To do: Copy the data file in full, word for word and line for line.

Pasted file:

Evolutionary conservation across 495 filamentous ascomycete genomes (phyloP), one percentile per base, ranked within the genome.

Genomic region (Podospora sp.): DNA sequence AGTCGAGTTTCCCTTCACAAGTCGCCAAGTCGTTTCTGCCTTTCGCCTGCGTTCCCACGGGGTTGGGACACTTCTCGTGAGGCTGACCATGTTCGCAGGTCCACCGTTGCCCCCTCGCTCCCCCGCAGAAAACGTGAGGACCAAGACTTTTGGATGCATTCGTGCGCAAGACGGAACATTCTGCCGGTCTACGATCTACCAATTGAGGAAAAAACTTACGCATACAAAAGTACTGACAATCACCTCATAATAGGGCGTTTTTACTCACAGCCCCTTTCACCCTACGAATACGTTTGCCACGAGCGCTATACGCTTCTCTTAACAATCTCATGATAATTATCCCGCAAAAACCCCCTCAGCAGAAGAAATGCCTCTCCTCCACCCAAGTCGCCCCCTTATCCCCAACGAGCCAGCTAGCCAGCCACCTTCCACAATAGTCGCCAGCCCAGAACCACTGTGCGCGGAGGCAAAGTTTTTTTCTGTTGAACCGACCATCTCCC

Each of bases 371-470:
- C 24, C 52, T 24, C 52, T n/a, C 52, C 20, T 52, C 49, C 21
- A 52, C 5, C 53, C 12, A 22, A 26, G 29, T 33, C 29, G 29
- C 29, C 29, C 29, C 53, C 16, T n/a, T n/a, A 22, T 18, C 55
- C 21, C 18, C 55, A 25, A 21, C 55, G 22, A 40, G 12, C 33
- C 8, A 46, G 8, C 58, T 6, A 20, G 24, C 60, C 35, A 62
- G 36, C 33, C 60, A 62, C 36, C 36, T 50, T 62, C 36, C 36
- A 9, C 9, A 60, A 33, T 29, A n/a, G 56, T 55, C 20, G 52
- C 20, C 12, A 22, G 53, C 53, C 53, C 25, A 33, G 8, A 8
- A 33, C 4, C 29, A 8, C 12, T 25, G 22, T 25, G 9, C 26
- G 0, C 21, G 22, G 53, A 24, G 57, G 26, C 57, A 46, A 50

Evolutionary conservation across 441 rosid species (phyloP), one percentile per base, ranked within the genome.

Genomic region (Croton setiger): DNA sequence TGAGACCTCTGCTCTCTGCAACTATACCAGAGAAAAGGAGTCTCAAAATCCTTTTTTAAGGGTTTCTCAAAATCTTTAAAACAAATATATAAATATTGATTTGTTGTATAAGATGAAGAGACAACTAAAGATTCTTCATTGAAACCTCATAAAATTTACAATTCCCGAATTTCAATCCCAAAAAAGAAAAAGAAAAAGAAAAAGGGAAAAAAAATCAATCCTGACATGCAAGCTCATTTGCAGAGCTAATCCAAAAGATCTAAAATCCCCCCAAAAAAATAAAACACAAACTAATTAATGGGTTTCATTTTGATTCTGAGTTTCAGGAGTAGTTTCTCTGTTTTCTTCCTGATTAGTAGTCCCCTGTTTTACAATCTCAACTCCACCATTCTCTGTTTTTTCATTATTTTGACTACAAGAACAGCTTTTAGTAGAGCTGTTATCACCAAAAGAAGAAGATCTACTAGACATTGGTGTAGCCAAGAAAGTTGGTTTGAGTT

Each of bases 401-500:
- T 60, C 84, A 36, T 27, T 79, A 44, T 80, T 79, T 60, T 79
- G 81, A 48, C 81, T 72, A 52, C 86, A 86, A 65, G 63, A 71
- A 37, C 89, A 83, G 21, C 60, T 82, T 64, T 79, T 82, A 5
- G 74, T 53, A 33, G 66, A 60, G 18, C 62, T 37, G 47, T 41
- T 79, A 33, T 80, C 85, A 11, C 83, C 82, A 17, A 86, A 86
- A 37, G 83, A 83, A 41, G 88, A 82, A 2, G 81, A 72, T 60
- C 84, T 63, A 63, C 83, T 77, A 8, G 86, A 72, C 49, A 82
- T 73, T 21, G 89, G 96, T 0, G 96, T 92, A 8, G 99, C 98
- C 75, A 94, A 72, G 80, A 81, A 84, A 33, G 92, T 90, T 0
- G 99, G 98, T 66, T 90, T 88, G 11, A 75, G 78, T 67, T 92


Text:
Evolutionary conservation across 495 filamentous ascomycete genomes (phyloP), one percentile per base, ranked within the genome.

Genomic region (Podospora sp.): DNA sequence AGTCGAGTTTCCCTTCACAAGTCGCCAAGTCGTTTCTGCCTTTCGCCTGCGTTCCCACGGGGTTGGGACACTTCTCGTGAGGCTGACCATGTTCGCAGGTCCACCGTTGCCCCCTCGCTCCCCCGCAGAAAACGTGAGGACCAAGACTTTTGGATGCATTCGTGCGCAAGACGGAACATTCTGCCGGTCTACGATCTACCAATTGAGGAAAAAACTTACGCATACAAAAGTACTGACAATCACCTCATAATAGGGCGTTTTTACTCACAGCCCCTTTCACCCTACGAATACGTTTGCCACGAGCGCTATACGCTTCTCTTAACAATCTCATGATAATTATCCCGCAAAAACCCCCTCAGCAGAAGAAATGCCTCTCCTCCACCCAAGTCGCCCCCTTATCCCCAACGAGCCAGCTAGCCAGCCACCTTCCACAATAGTCGCCAGCCCAGAACCACTGTGCGCGGAGGCAAAGTTTTTTTCTGTTGAACCGACCATCTCCC

Each of bases 371-470:
- C 24, C 52, T 24, C 52, T n/a, C 52, C 20, T 52, C 49, C 21
- A 52, C 5, C 53, C 12, A 22, A 26, G 29, T 33, C 29, G 29
- C 29, C 29, C 29, C 53, C 16, T n/a, T n/a, A 22, T 18, C 55
- C 21, C 18, C 55, A 25, A 21, C 55, G 22, A 40, G 12, C 33
- C 8, A 46, G 8, C 58, T 6, A 20, G 24, C 60, C 35, A 62
- G 36, C 33, C 60, A 62, C 36, C 36, T 50, T 62, C 36, C 36
- A 9, C 9, A 60, A 33, T 29, A n/a, G 56, T 55, C 20, G 52
- C 20, C 12, A 22, G 53, C 53, C 53, C 25, A 33, G 8, A 8
- A 33, C 4, C 29, A 8, C 12, T 25, G 22, T 25, G 9, C 26
- G 0, C 21, G 22, G 53, A 24, G 57, G 26, C 57, A 46, A 50

Evolutionary conservation across 441 rosid species (phyloP), one percentile per base, ranked within the genome.

Genomic region (Croton setiger): DNA sequence TGAGACCTCTGCTCTCTGCAACTATACCAGAGAAAAGGAGTCTCAAAATCCTTTTTTAAGGGTTTCTCAAAATCTTTAAAACAAATATATAAATATTGATTTGTTGTATAAGATGAAGAGACAACTAAAGATTCTTCATTGAAACCTCATAAAATTTACAATTCCCGAATTTCAATCCCAAAAAAGAAAAAGAAAAAGAAAAAGGGAAAAAAAATCAATCCTGACATGCAAGCTCATTTGCAGAGCTAATCCAAAAGATCTAAAATCCCCCCAAAAAAATAAAACACAAACTAATTAATGGGTTTCATTTTGATTCTGAGTTTCAGGAGTAGTTTCTCTGTTTTCTTCCTGATTAGTAGTCCCCTGTTTTACAATCTCAACTCCACCATTCTCTGTTTTTTCATTATTTTGACTACAAGAACAGCTTTTAGTAGAGCTGTTATCACCAAAAGAAGAAGATCTACTAGACATTGGTGTAGCCAAGAAAGTTGGTTTGAGTT

Each of bases 401-500:
- T 60, C 84, A 36, T 27, T 79, A 44, T 80, T 79, T 60, T 79
- G 81, A 48, C 81, T 72, A 52, C 86, A 86, A 65, G 63, A 71
- A 37, C 89, A 83, G 21, C 60, T 82, T 64, T 79, T 82, A 5
- G 74, T 53, A 33, G 66, A 60, G 18, C 62, T 37, G 47, T 41
- T 79, A 33, T 80, C 85, A 11, C 83, C 82, A 17, A 86, A 86
- A 37, G 83, A 83, A 41, G 88, A 82, A 2, G 81, A 72, T 60
- C 84, T 63, A 63, C 83, T 77, A 8, G 86, A 72, C 49, A 82
- T 73, T 21, G 89, G 96, T 0, G 96, T 92, A 8, G 99, C 98
- C 75, A 94, A 72, G 80, A 81, A 84, A 33, G 92, T 90, T 0
- G 99, G 98, T 66, T 90, T 88, G 11, A 75, G 78, T 67, T 92